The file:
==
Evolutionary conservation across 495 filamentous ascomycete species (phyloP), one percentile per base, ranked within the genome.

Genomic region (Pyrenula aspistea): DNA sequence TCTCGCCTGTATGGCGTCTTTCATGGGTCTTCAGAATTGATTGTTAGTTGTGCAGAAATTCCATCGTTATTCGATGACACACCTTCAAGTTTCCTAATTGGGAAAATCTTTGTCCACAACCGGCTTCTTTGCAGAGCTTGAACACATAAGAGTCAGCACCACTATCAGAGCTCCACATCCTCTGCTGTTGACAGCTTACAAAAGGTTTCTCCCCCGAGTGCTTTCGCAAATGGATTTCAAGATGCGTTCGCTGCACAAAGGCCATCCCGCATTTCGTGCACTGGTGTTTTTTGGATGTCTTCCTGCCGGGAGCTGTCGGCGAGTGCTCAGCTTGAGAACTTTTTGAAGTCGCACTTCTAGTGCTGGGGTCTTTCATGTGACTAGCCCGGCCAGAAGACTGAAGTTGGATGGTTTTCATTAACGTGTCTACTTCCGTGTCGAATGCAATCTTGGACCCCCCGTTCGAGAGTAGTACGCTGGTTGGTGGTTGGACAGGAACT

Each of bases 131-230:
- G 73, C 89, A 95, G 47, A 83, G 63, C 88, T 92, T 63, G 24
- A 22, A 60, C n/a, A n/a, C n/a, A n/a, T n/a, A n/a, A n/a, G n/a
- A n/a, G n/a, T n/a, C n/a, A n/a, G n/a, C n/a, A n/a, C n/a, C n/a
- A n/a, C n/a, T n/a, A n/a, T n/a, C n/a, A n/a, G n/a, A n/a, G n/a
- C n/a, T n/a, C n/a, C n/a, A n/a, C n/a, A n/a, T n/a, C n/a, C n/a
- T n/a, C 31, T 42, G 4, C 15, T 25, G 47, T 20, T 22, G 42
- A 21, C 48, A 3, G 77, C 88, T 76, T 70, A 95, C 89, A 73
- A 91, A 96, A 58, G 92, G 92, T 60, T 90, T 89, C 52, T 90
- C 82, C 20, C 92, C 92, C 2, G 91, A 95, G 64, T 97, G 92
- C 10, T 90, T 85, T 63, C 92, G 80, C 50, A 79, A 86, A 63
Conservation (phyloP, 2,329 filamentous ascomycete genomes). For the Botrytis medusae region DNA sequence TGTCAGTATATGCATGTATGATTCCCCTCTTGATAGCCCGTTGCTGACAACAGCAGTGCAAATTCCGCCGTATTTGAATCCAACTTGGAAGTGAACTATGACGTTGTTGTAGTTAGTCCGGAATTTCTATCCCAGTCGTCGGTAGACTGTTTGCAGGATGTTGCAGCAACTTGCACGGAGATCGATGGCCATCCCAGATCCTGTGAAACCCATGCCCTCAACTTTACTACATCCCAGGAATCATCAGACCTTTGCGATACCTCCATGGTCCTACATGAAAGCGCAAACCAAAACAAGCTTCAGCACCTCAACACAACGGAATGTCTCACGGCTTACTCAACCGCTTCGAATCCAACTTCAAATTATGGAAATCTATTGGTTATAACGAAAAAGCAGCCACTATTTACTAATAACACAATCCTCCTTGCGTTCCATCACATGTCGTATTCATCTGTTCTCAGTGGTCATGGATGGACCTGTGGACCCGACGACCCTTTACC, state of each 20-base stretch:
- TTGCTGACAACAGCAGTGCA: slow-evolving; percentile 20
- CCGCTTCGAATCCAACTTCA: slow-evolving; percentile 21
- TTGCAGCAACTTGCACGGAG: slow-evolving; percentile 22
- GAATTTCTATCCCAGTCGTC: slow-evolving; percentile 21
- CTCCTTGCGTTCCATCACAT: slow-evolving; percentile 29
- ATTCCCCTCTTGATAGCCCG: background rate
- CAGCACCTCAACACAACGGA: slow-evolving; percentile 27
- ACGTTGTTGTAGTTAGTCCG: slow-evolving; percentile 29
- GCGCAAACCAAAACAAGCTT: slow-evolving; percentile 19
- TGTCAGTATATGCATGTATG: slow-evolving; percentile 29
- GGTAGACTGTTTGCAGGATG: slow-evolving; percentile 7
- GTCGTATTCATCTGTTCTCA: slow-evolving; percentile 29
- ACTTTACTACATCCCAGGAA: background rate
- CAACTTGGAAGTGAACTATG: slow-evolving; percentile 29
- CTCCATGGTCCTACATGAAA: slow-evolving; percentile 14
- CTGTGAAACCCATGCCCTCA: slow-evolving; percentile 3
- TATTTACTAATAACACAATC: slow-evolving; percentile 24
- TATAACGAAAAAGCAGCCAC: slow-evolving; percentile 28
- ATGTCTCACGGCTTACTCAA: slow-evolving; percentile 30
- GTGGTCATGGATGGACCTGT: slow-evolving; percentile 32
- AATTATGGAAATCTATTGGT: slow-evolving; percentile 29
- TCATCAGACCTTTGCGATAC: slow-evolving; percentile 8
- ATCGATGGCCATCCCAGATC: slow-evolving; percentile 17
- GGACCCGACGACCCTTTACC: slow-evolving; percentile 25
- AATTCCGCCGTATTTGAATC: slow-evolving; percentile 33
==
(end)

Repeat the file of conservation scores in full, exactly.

Evolutionary conservation across 495 filamentous ascomycete species (phyloP), one percentile per base, ranked within the genome.

Genomic region (Pyrenula aspistea): DNA sequence TCTCGCCTGTATGGCGTCTTTCATGGGTCTTCAGAATTGATTGTTAGTTGTGCAGAAATTCCATCGTTATTCGATGACACACCTTCAAGTTTCCTAATTGGGAAAATCTTTGTCCACAACCGGCTTCTTTGCAGAGCTTGAACACATAAGAGTCAGCACCACTATCAGAGCTCCACATCCTCTGCTGTTGACAGCTTACAAAAGGTTTCTCCCCCGAGTGCTTTCGCAAATGGATTTCAAGATGCGTTCGCTGCACAAAGGCCATCCCGCATTTCGTGCACTGGTGTTTTTTGGATGTCTTCCTGCCGGGAGCTGTCGGCGAGTGCTCAGCTTGAGAACTTTTTGAAGTCGCACTTCTAGTGCTGGGGTCTTTCATGTGACTAGCCCGGCCAGAAGACTGAAGTTGGATGGTTTTCATTAACGTGTCTACTTCCGTGTCGAATGCAATCTTGGACCCCCCGTTCGAGAGTAGTACGCTGGTTGGTGGTTGGACAGGAACT

Each of bases 131-230:
- G 73, C 89, A 95, G 47, A 83, G 63, C 88, T 92, T 63, G 24
- A 22, A 60, C n/a, A n/a, C n/a, A n/a, T n/a, A n/a, A n/a, G n/a
- A n/a, G n/a, T n/a, C n/a, A n/a, G n/a, C n/a, A n/a, C n/a, C n/a
- A n/a, C n/a, T n/a, A n/a, T n/a, C n/a, A n/a, G n/a, A n/a, G n/a
- C n/a, T n/a, C n/a, C n/a, A n/a, C n/a, A n/a, T n/a, C n/a, C n/a
- T n/a, C 31, T 42, G 4, C 15, T 25, G 47, T 20, T 22, G 42
- A 21, C 48, A 3, G 77, C 88, T 76, T 70, A 95, C 89, A 73
- A 91, A 96, A 58, G 92, G 92, T 60, T 90, T 89, C 52, T 90
- C 82, C 20, C 92, C 92, C 2, G 91, A 95, G 64, T 97, G 92
- C 10, T 90, T 85, T 63, C 92, G 80, C 50, A 79, A 86, A 63
Conservation (phyloP, 2,329 filamentous ascomycete genomes). For the Botrytis medusae region DNA sequence TGTCAGTATATGCATGTATGATTCCCCTCTTGATAGCCCGTTGCTGACAACAGCAGTGCAAATTCCGCCGTATTTGAATCCAACTTGGAAGTGAACTATGACGTTGTTGTAGTTAGTCCGGAATTTCTATCCCAGTCGTCGGTAGACTGTTTGCAGGATGTTGCAGCAACTTGCACGGAGATCGATGGCCATCCCAGATCCTGTGAAACCCATGCCCTCAACTTTACTACATCCCAGGAATCATCAGACCTTTGCGATACCTCCATGGTCCTACATGAAAGCGCAAACCAAAACAAGCTTCAGCACCTCAACACAACGGAATGTCTCACGGCTTACTCAACCGCTTCGAATCCAACTTCAAATTATGGAAATCTATTGGTTATAACGAAAAAGCAGCCACTATTTACTAATAACACAATCCTCCTTGCGTTCCATCACATGTCGTATTCATCTGTTCTCAGTGGTCATGGATGGACCTGTGGACCCGACGACCCTTTACC, state of each 20-base stretch:
- TTGCTGACAACAGCAGTGCA: slow-evolving; percentile 20
- CCGCTTCGAATCCAACTTCA: slow-evolving; percentile 21
- TTGCAGCAACTTGCACGGAG: slow-evolving; percentile 22
- GAATTTCTATCCCAGTCGTC: slow-evolving; percentile 21
- CTCCTTGCGTTCCATCACAT: slow-evolving; percentile 29
- ATTCCCCTCTTGATAGCCCG: background rate
- CAGCACCTCAACACAACGGA: slow-evolving; percentile 27
- ACGTTGTTGTAGTTAGTCCG: slow-evolving; percentile 29
- GCGCAAACCAAAACAAGCTT: slow-evolving; percentile 19
- TGTCAGTATATGCATGTATG: slow-evolving; percentile 29
- GGTAGACTGTTTGCAGGATG: slow-evolving; percentile 7
- GTCGTATTCATCTGTTCTCA: slow-evolving; percentile 29
- ACTTTACTACATCCCAGGAA: background rate
- CAACTTGGAAGTGAACTATG: slow-evolving; percentile 29
- CTCCATGGTCCTACATGAAA: slow-evolving; percentile 14
- CTGTGAAACCCATGCCCTCA: slow-evolving; percentile 3
- TATTTACTAATAACACAATC: slow-evolving; percentile 24
- TATAACGAAAAAGCAGCCAC: slow-evolving; percentile 28
- ATGTCTCACGGCTTACTCAA: slow-evolving; percentile 30
- GTGGTCATGGATGGACCTGT: slow-evolving; percentile 32
- AATTATGGAAATCTATTGGT: slow-evolving; percentile 29
- TCATCAGACCTTTGCGATAC: slow-evolving; percentile 8
- ATCGATGGCCATCCCAGATC: slow-evolving; percentile 17
- GGACCCGACGACCCTTTACC: slow-evolving; percentile 25
- AATTCCGCCGTATTTGAATC: slow-evolving; percentile 33